Dr. Christopher King is a senior research scientist, director of the Ray Marshall Center for the Study of Human Resources and a lecturer at The University of Texas at Austin’s Lyndon B. Johnson School of Public Affairs, where he currently holds the Mike Hogg Professorship in Urban Management. He is a labor economist with nearly four decades experience at the international, national, state and local level, conducting policy and program analysis, designing innovative programs, evaluating impacts and measuring the benefits and costs of education, employment and training interventions. He has written widely on education, workforce, and social policy. He has received recognition for his teaching, including the prestigious Texas Exes Teaching Award in 2007 and the LBJ School Dean’s Excellence Award in 1994, and, for his contributions to workforce policy, the Central Texas Workforce Edge Award in 2008. In early 2012, the Aspen Institute selected him as one of twenty leaders in its inaugural class of Ascend Fellows working on two-generation antipoverty strategies.
He is directing the Central Texas Student Futures Project and the Dual-Generation Strategy Initiative, as well as evaluations of locally funded workforce services for the City of Austin, Travis County and Workforce Solutions-Capital Area Workforce Board. He also leads a team designing and analyzing the implementation of a sectoral jobs strategy for low-skilled, low-income parents of children served by Tulsa’s Head Start and Early Head Start programs working with a multi-disciplinary team from Harvard, Northwestern and Columbia Universities. He serves on the boards of the Corporation for a Skilled Workforce, The Austin Project Board and English@Work, as well as the Capital Area Economic Development District Council, and the Rutgers University NTAR Leadership Institute’s Research Advisory Panel, among others.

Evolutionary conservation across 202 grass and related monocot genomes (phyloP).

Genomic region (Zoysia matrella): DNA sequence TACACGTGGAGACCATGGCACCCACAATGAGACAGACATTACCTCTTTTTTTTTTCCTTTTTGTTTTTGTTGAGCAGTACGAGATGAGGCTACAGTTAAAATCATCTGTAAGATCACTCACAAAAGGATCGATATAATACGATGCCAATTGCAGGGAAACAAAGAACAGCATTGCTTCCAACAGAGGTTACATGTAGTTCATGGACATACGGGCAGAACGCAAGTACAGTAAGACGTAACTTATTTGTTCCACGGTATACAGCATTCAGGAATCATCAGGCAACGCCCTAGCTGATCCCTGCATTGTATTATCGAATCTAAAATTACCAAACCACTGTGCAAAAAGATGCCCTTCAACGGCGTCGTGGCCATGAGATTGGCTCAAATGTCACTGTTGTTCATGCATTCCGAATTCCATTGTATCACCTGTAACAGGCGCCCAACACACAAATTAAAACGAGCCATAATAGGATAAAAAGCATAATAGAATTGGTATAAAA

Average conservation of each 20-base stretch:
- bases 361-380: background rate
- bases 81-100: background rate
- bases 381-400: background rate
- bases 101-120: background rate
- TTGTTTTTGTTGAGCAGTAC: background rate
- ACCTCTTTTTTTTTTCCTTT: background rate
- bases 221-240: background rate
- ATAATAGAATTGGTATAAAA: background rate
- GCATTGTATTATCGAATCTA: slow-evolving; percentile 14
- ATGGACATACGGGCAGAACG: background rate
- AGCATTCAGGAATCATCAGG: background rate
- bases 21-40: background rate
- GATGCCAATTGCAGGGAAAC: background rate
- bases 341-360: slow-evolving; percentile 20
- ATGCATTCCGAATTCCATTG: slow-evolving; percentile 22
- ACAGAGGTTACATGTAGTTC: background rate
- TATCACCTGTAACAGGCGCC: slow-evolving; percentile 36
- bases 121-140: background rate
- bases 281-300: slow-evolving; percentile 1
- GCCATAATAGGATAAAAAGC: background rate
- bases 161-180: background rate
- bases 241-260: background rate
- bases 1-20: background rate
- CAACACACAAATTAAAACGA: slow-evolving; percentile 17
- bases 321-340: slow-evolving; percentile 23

Dr. King was assistant professor of economics at the University of Utah (1973-1976), an economist with the U.S. Secretary of Labor (1976-1980), and director of Research, Demonstration and Evaluation for job training programs in the Texas Governor’s Office (1983-1985). He has a B.A. in economics from The University of Texas at Austin and both an M.A. and Ph.D. in economics from Michigan State University.
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M.A. and Ph.D. in Economics, Michigan State University; B.A. in Economics, The University of Texas at Austin
Senior Research Scientist, The University of Texas at Austin; Director, Ray Marshall Center for the Study of Human Resources, LBJ School of Public Affairs; Mike Hogg Professor in Urban Management, LBJ School of Public Affairs
Independent Advisory Panel, National Assessment of Vocational Education (1998-2003); Advisory Panel Member, the National JTPA Evaluation (1986-1993); Member, Chief, Research, Demonstration and Evaluation, the Job Training Partnership Act program, Texas Governor’s Office (1983-1985); Economist, Office of the Secretary, US Department of Labor (1976-1980); Member, the University of Utah Economics Faculty (1973-1976)
Author, “The Promise of Sectoral Approaches to Workforce Development: Towards More Effective, Active Labor Market Policies in the United States,” In C. J. Whalen, Ed., Human Resource Economics: Essays in Honor of Vernon M. Briggs, Jr., (Upjohn Institute Press, 2010, with Robert Glover); Author, Education and Work After High School: Central Texas Outcomes through December 2008 (Ray Marshall Center, Lyndon B. Johnson School of Public Affairs, University of Texas at Austin, 2009, with Greg Cumpton and Deanna Schexnayder); Author, Returns from Investments in Workforce Services: Texas Statewide Estimates for Participants, Taxpayers and Society, Austin: Ray Marshall Center, Lyndon B. Johnson School of Public Affairs, University of Texas at Austin, 2008, with Ying Tang, et al.); Author, Welfare and Work: Experiences in Six Cities (Upjohn Institute Press, 2005 with Peter Mueser); Author, The Workforce Investment Act in Eight States (Rockefeller Institute and USDOL/ETA, 2005, with Burt Barnow); Author, Improving the Odds: Increasing the Effectiveness of Publicly Funded Training (Urban Institute Press, 2000 with Burt Barnow)